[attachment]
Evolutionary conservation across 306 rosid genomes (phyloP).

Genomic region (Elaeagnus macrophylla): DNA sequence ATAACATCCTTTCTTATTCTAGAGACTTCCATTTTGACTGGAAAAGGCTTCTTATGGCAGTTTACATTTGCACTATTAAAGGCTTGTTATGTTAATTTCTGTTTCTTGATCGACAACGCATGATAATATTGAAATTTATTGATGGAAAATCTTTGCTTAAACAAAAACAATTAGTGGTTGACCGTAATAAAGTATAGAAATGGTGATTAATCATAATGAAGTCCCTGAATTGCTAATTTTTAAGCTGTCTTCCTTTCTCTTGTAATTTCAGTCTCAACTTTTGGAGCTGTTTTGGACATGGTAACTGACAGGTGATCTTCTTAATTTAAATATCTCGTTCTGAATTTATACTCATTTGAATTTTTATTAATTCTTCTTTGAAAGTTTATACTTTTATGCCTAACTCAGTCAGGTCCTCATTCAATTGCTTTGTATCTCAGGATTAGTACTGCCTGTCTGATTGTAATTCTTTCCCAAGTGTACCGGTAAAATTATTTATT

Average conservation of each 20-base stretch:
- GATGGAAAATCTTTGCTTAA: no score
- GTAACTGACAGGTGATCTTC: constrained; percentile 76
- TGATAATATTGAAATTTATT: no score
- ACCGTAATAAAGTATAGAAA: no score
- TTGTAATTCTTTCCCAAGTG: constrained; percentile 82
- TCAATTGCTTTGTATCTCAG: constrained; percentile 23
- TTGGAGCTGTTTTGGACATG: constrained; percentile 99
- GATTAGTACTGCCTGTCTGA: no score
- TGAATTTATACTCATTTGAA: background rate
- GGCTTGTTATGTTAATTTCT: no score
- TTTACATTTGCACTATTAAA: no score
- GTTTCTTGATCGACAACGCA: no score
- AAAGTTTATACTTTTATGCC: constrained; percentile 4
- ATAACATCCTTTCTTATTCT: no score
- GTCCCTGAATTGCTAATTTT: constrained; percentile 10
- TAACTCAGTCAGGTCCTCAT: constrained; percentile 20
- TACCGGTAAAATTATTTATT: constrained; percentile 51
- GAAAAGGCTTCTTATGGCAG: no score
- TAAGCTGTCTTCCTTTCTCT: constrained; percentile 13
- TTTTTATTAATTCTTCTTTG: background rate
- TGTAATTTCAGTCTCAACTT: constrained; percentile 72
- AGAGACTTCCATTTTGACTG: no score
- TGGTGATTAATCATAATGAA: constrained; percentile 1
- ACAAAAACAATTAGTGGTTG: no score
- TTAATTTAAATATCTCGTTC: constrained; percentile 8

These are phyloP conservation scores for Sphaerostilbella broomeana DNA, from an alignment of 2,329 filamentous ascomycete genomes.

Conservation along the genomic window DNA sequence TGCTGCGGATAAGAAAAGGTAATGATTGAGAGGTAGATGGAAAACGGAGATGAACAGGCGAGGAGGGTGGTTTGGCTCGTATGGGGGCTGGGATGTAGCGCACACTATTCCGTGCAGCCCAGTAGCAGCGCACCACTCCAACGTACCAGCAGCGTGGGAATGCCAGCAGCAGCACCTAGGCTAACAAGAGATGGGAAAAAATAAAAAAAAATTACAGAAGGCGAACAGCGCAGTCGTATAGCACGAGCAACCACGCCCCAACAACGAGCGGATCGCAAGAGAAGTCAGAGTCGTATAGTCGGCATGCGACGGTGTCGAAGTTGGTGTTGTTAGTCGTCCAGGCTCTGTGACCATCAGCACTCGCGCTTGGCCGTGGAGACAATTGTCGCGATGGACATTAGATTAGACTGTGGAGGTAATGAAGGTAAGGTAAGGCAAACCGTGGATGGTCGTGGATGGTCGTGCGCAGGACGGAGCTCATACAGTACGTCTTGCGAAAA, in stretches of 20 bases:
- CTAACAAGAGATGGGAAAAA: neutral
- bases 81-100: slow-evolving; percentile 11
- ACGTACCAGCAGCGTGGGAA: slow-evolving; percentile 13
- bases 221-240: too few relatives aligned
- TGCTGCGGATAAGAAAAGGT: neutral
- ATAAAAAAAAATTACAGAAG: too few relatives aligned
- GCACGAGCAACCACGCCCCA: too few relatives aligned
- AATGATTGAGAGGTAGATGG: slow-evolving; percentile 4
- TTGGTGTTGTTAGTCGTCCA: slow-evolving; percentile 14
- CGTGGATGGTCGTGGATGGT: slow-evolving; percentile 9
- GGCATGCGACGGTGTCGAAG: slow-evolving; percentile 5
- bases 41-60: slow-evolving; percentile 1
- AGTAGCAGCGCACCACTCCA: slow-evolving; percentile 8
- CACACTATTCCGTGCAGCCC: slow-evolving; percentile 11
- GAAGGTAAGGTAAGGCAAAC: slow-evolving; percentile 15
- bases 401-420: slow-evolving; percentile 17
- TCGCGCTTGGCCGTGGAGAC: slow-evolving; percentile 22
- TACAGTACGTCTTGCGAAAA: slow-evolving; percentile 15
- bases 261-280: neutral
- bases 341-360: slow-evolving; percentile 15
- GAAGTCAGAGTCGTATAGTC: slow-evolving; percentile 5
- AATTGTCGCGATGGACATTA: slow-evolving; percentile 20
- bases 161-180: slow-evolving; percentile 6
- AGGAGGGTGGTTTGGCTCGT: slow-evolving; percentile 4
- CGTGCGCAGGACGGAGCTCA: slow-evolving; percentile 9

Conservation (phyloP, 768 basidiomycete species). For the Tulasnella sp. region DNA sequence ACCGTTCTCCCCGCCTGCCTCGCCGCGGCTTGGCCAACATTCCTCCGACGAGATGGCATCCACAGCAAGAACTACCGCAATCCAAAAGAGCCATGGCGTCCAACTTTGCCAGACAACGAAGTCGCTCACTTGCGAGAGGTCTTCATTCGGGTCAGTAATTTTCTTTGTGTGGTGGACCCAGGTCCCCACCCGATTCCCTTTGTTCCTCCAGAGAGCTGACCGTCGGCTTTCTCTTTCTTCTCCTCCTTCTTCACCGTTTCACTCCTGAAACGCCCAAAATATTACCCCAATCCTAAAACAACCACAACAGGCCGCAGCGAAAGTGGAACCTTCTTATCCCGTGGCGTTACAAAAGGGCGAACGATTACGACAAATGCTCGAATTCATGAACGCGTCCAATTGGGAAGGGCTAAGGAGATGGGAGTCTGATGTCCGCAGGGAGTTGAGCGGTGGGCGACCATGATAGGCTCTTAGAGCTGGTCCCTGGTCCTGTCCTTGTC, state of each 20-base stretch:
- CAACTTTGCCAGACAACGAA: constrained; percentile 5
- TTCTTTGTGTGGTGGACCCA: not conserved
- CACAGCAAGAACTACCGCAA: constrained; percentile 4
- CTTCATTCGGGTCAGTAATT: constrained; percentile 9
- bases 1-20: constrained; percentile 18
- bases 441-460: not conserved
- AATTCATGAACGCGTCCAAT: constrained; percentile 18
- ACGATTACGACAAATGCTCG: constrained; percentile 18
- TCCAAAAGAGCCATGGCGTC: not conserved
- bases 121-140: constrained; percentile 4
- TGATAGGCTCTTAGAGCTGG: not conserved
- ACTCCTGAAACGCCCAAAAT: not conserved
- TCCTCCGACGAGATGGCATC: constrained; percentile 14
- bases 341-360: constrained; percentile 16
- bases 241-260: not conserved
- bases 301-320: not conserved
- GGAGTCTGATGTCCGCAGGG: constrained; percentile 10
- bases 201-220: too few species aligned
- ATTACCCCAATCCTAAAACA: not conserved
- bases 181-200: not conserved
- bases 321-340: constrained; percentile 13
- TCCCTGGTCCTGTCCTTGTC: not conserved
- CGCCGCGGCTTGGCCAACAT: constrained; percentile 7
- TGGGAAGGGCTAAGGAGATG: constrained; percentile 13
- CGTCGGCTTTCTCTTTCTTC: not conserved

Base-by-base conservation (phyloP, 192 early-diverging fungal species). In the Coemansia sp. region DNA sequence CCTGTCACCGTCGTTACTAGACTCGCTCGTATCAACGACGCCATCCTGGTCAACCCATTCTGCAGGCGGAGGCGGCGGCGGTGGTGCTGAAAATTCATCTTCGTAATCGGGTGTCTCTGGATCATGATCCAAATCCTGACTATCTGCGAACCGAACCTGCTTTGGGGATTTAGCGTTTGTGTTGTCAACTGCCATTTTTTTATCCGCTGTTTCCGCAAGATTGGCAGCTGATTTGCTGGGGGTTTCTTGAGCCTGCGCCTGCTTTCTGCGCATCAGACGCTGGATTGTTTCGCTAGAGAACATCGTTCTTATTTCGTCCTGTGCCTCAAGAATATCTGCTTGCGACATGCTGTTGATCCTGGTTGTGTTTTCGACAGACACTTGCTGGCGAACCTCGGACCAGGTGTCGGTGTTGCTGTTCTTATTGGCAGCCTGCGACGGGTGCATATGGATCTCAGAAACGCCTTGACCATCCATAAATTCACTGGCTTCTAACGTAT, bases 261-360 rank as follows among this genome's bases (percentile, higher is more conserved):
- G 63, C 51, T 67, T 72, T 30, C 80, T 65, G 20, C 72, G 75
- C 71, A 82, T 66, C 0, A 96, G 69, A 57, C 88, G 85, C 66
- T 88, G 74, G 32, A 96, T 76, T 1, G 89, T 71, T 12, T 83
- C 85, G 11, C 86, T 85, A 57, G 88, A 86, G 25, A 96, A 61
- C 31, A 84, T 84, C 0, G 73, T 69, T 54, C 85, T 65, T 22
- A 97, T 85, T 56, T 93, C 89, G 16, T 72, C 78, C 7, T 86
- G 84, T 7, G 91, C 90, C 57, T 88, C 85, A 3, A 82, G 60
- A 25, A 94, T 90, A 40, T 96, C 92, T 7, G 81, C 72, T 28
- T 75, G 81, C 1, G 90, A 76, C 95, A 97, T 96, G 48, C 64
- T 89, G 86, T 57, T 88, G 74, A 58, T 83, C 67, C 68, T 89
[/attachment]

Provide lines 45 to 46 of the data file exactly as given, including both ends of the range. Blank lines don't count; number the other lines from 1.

- GAAGGTAAGGTAAGGCAAAC: slow-evolving; percentile 15
- bases 401-420: slow-evolving; percentile 17